The bullets were from a Winchester mold and a mold (#78B) made by N.E.I. The Winchester bullets had a length of
0.558", a diameter of 0.3129", a heel diameter of 0.3014", and a seating depth of 0.141". They weighed an average of
89.5 grains with a SAECO hardness of approximately 5.5 or a BHN of 8 to 9. The N.E.I. mold I ordered knowing that
my Winchester bullet supply would soon end and I would need to be able to produce my own bullets. Fourteen weeks
after it was ordered, it arrived. It cast bullets of the correct diameter but the heel diameter was a bit small. So back to
N.E.I. the mold went and within a week it was returned. The heel portion of the mold had been slightly enlarged and
the bullets dropped from the mold with a length also of 0.558", a diameter of 0.3120", a heel diameter of 0.3005", and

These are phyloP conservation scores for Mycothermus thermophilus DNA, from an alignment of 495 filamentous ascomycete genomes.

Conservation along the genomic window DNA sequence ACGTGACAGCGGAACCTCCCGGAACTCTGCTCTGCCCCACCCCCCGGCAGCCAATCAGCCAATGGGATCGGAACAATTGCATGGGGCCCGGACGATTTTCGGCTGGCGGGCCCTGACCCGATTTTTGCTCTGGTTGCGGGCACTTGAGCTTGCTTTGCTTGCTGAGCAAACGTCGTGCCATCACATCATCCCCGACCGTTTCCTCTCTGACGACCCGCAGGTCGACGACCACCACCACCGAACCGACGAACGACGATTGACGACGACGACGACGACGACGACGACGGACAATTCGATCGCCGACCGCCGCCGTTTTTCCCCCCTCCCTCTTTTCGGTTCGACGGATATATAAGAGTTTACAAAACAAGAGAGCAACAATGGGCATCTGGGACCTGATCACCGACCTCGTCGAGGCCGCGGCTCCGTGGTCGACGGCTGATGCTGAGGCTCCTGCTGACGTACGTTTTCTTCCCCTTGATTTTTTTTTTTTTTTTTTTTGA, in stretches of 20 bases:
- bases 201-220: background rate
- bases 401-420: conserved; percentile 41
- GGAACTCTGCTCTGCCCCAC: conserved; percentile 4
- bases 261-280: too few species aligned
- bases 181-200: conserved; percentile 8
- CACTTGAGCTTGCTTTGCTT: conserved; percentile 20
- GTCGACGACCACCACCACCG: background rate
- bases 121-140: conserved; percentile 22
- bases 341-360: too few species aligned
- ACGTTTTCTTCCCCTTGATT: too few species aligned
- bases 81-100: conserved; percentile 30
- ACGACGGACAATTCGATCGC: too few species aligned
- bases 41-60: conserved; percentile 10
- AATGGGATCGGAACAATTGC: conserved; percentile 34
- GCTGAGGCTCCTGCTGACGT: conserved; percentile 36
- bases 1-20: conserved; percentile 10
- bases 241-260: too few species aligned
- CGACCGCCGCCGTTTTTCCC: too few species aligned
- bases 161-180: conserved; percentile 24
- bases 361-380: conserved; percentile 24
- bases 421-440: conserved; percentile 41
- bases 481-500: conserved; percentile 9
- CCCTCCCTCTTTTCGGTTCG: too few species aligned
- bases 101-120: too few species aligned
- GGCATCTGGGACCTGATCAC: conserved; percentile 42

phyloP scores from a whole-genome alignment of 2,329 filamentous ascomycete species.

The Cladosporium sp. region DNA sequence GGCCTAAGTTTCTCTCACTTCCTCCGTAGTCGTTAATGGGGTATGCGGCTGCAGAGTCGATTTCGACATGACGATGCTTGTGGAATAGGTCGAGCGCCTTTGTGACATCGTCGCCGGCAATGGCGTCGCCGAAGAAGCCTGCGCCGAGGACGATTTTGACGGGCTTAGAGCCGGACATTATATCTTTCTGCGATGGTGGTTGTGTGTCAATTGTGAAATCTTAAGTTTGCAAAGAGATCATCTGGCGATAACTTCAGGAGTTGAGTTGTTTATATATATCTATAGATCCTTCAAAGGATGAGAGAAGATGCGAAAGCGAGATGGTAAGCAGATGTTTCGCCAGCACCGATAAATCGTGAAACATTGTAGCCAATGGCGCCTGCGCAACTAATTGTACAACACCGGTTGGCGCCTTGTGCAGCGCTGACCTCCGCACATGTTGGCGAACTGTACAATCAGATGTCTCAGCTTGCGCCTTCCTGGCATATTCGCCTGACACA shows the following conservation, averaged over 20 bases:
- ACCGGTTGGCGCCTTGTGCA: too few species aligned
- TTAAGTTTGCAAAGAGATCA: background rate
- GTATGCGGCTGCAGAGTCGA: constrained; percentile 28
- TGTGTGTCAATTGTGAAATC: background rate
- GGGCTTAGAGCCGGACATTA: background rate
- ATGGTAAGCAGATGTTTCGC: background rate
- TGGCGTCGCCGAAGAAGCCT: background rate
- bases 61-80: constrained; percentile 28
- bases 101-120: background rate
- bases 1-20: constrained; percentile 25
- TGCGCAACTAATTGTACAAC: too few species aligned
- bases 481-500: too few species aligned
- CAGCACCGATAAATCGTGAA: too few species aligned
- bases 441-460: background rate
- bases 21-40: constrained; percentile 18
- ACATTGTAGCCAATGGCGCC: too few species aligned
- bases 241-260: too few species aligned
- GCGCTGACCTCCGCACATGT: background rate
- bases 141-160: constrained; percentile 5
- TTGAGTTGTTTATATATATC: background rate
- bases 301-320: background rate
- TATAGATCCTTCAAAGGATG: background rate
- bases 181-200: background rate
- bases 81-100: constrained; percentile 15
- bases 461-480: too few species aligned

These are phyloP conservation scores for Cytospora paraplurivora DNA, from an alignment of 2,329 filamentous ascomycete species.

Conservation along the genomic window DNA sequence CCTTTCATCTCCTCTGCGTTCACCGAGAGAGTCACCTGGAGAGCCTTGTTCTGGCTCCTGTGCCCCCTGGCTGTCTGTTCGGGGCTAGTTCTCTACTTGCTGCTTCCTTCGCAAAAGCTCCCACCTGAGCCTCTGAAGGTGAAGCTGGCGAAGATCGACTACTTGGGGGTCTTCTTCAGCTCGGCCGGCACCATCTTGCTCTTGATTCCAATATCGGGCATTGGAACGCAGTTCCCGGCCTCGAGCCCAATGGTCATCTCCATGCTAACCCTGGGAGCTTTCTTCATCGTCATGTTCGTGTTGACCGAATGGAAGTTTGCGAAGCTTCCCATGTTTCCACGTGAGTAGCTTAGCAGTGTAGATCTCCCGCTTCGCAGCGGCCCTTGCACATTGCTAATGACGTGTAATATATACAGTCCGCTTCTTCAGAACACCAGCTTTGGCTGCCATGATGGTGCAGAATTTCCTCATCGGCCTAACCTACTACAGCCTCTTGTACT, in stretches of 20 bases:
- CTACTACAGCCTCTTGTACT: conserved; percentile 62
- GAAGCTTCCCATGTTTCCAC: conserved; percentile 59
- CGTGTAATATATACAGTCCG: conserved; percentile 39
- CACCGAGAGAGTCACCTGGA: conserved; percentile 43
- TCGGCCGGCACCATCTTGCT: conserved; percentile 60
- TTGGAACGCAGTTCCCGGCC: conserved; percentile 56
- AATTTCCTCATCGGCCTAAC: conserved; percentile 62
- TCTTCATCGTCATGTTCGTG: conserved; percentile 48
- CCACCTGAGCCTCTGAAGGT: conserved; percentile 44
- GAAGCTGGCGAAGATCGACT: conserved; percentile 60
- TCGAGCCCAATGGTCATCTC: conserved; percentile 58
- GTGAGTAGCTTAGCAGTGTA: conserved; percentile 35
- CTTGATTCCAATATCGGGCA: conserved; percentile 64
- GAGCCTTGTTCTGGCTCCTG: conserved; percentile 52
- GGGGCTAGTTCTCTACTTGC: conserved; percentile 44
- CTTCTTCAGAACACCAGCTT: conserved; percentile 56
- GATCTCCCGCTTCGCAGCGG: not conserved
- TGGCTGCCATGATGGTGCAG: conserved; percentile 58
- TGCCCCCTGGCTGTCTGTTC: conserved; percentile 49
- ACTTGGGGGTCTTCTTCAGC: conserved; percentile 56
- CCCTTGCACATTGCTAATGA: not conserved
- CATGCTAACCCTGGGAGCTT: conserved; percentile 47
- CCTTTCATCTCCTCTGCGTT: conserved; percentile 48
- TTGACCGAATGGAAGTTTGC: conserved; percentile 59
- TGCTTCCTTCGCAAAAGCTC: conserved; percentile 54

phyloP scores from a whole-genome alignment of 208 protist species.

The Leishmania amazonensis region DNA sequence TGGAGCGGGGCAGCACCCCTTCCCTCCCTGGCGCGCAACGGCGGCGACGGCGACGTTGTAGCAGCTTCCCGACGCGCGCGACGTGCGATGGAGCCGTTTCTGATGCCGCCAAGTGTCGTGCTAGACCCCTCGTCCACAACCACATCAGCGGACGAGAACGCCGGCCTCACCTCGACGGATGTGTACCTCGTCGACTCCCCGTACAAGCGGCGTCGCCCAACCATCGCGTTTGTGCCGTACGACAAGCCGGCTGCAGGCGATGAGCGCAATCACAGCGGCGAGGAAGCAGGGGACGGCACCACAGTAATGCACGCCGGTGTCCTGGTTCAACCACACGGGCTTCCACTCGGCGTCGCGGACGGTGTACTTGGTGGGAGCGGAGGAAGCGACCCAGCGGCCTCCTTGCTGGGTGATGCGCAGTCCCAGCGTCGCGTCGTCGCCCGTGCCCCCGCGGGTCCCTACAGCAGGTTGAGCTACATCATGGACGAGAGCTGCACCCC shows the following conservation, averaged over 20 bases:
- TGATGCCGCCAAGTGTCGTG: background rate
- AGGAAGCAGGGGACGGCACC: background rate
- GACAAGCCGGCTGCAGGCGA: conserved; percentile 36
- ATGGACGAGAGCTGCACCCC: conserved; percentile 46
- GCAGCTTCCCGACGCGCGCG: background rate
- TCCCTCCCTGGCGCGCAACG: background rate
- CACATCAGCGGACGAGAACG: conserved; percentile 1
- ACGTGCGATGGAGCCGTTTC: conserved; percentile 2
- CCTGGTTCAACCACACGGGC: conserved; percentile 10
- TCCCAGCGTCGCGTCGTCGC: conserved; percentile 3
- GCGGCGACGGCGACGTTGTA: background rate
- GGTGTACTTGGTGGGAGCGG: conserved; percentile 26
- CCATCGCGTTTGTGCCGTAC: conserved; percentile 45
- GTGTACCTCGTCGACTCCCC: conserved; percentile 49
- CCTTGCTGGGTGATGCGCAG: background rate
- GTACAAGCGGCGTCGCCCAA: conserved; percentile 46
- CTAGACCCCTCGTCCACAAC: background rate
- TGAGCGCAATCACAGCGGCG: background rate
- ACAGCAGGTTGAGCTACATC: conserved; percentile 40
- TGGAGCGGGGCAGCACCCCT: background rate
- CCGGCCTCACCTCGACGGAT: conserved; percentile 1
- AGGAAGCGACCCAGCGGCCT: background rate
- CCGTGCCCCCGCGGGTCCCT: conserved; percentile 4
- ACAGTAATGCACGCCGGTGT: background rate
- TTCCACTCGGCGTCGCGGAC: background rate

a seating depth of 0.265". They weighed an average of 97.6 grains. This was when they were cast from a 20 to 1 (lead
to tin) alloy. These bullets have a SAECO hardness of 6.5 or a BHN of approximately 10.
When I first began reloading this little cartridge, I assembled several of the rounds with the recommended starting load
and the Winchester bullets. I then tried them in the chamber and in the tubular magazine of the Model 92. The
chamber fit was good, but they would not cycle from the magazine to the chamber, the length of the cartridge was too
long. I remember reading an article and they indicated the cases need trimmed with some bullets to allow them to feed
from the magazine to the chamber. Several of the cases were trimmed to 0.815" and this allowed for them to cycle
properly. A FEW WORDS OF CAUTION ARE IN ORDER AT THIS POINT: If one uses the trimmed cases, ONLY the
starting charge of powder is recommended. I discovered this with the Unique powder and the N.E.I. bullets. 2.5 grains
seemed safe in this particular rifle but 3.0 grains began to show pressure signs on the cases and the 5-shot group also